38 38 Formulating a Merger Strategy Goal/capability analysis  Are current goals, policies appropriate?  Do goals, policies match resources?  Does timing of goals/policies reflect ability of firm to change? Work out strategic alternatives  May not include current strategy  Choose best  Mergers represent one set of alternatives

39 39 Formulating a Merger Strategy Grove (1996)  Firm must adjust to six forces Existing competitors Potential competitors Complementors Customers Suppliers Industry transformation  Eclectic adaptive processes approach to strategy

40 40 Formulating a Merger Strategy Business goals - general or specific, but must be quantifiable to facilitate progress assessment  Size objectives Large enough to use fixed factors effectively Critical mass necessary to attain cost levels for profitable operation at market prices  Growth objectives - sales, assets, EPS, values To get favorable P/E multiple for shares To increase market to book value of shares

41 41 Formulating a Merger Strategy Business goals  Stability objectives - two kinds of instability Large erratic fluctuations in total size and abrupt program shifts (e.g., defense industry) Cyclical instability of durable goods industries  Flexibility objectives - ability to operate in variety of product markets and responsive to consumers Breadth of capabilities, e.g., research, manufacturing, marketing Technological breadth Stay close to customers

42 42 Formulating a Merger Strategy Aligning firm to changing environments  Gap between objectives and potential based on current capabilities  Various approaches: Choose products related to needs of customer that provide large markets Focus on technological bottlenecks Be at frontier of technology and aim for attractive product fallout Emphasize economic criteria – ex. value

43 43 Formulating a Merger Strategy Strategic planning and mergers  Diversification strategy may be necessary if firm must alter product-market mix or capabilities to reduce or close strategic gap  Both involve evaluation of current capabilities relative to those needed to reach objectives  Related diversification involves lower risks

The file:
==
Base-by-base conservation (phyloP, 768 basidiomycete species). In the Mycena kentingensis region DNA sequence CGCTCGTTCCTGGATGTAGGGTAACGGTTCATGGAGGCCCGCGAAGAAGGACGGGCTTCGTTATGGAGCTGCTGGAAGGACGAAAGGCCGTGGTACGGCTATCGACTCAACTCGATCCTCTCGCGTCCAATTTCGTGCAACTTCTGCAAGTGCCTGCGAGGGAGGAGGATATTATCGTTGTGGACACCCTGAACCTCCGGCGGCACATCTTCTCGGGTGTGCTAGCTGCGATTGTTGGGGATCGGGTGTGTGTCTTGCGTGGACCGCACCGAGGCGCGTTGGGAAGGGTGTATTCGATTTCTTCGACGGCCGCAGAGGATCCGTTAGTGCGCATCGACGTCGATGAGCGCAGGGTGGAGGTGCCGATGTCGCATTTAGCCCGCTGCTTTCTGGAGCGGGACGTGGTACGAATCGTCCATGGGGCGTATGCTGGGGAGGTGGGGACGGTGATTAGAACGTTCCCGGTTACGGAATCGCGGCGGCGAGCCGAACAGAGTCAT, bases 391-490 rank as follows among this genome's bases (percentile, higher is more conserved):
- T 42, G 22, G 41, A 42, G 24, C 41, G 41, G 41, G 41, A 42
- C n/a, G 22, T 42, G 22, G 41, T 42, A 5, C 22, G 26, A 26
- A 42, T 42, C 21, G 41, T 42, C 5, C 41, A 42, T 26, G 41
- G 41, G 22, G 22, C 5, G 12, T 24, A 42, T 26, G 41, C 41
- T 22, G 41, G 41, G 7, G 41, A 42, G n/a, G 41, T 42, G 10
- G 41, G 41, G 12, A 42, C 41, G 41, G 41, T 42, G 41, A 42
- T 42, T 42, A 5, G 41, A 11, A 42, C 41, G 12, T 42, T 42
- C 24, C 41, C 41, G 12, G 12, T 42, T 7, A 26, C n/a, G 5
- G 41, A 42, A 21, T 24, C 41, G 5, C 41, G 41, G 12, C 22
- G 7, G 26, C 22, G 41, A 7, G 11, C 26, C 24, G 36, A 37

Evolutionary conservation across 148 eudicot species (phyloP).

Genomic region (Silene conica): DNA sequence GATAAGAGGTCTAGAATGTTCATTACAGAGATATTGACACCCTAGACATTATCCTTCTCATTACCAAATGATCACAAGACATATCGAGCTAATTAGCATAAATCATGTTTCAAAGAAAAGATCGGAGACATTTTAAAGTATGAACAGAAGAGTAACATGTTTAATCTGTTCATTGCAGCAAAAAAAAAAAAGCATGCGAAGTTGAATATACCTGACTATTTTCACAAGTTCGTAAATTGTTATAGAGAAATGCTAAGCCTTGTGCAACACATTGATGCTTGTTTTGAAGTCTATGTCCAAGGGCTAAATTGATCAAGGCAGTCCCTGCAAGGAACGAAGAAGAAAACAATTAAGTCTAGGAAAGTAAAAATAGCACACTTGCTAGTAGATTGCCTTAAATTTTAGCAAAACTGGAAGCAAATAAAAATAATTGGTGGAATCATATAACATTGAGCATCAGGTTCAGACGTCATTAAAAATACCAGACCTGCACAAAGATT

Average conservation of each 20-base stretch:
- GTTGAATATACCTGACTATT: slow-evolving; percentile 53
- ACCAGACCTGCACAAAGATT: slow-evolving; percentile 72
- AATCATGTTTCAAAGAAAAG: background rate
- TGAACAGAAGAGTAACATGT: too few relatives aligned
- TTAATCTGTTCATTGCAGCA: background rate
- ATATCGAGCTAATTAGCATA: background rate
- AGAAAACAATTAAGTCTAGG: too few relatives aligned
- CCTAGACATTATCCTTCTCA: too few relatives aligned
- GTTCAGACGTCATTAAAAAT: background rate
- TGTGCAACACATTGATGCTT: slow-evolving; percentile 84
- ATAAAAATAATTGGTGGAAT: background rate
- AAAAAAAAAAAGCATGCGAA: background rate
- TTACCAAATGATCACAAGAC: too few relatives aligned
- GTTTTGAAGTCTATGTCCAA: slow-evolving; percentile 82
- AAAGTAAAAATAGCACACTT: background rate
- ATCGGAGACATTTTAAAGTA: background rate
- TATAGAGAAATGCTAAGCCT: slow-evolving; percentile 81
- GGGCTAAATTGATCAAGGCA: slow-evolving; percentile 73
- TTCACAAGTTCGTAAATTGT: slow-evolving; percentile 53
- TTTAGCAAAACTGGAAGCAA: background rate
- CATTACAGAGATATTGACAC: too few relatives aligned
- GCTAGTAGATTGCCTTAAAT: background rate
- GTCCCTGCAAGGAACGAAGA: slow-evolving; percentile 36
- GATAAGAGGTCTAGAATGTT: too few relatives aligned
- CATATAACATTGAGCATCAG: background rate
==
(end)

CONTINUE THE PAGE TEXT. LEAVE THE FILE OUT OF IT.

44 44 Strategy and Structure Unitary or U-Form  Highly centralized under the president  Broken into functional departments - no departments can stand alone  No easy way to measure each department as a profit center  Allows rapid decision-making  Only successful in small organizations  Difficult to handle multiple products

45 45 Strategy and Structure  Holding company or H-Form Arranged around various unrelated operating businesses Leadership can evaluate each unit individually Resources can be allocated according to projected returns

46 46 Strategy and Structure Multidivisional organization (M-form)  Each division is autonomous enough to be judged a profit center  Divisions share some general staff assistance  Can handle related product and geographic market extensions

47 47 Strategy and Structure Matrix form  Managers of functional departments such as finance, manufacturing and development  Employees are assigned to subunits organized around products, geography, or other criteria  Effective in firms characterized by many new products or projects President Product AProduct BProduct C Research Manager Production Manager Marketing Manager Marketing

48 48 Structure and Acquisition Strategy StructureStrategy U-Form Target likely fully consolidated Usually closely related activities H-Form Easier to acquire unrelated firms Operations may remain somewhat independent M-Form Target may become separate division served by existing functional groups Matrix Best for geographic expansion of related products

49 49 Valuation and Merger Analysis Valuation approaches and tests  Comparable companies or transactions  Test whether transaction makes sense  Test whether premium paid is justified by potential synergies Additional analysis  Nature of industry  Value drivers (historical and projected)  Competitive and antitrust effects of merger  Issues related to implementing the merger

50 50 Trends of Strategic Alliances in US ExxonMobil = Exxon + Mobil Oil Hewlett-Packard ; with Compaq Procter & Gamble buy Gillette Adidas-Salomon acquire Reebok Siemens; with Nokia The Walt Disney Company acquiring Pixar Google buys Youtube Warner Bros. Entertainment & CBS Corporation = The CW Television Network

51 51 EU DaimlerChrysler = Daimler Benz + Chrysler BP with Amoco Alcatel + Lucent Technologies = Alcatel-Lucent Air France + KLM Royal Dutch Airlines = Air France-KLM Lufthansa and SWISS

52 52 Japan Mitsubishi UFJ Financial Group Konica Minolta = Konica + Minolta SoftBank acquiring Vodafone Japan Sumitomo Mitsui Banking Corporation = Sumitomo Bank + Sakura Bank

53 53 Thailand EGV + Major = EGV-Major Cineplex Bilsstel + TG Fone LoxInfo + CS = CSLoxInfo GMM + True TMB + IFCT + DTDB


ดาวน์โหลด ppt 1 Topic 8 Competitive Strategy and Strategic Alliances Dr. Songporn Hansanti.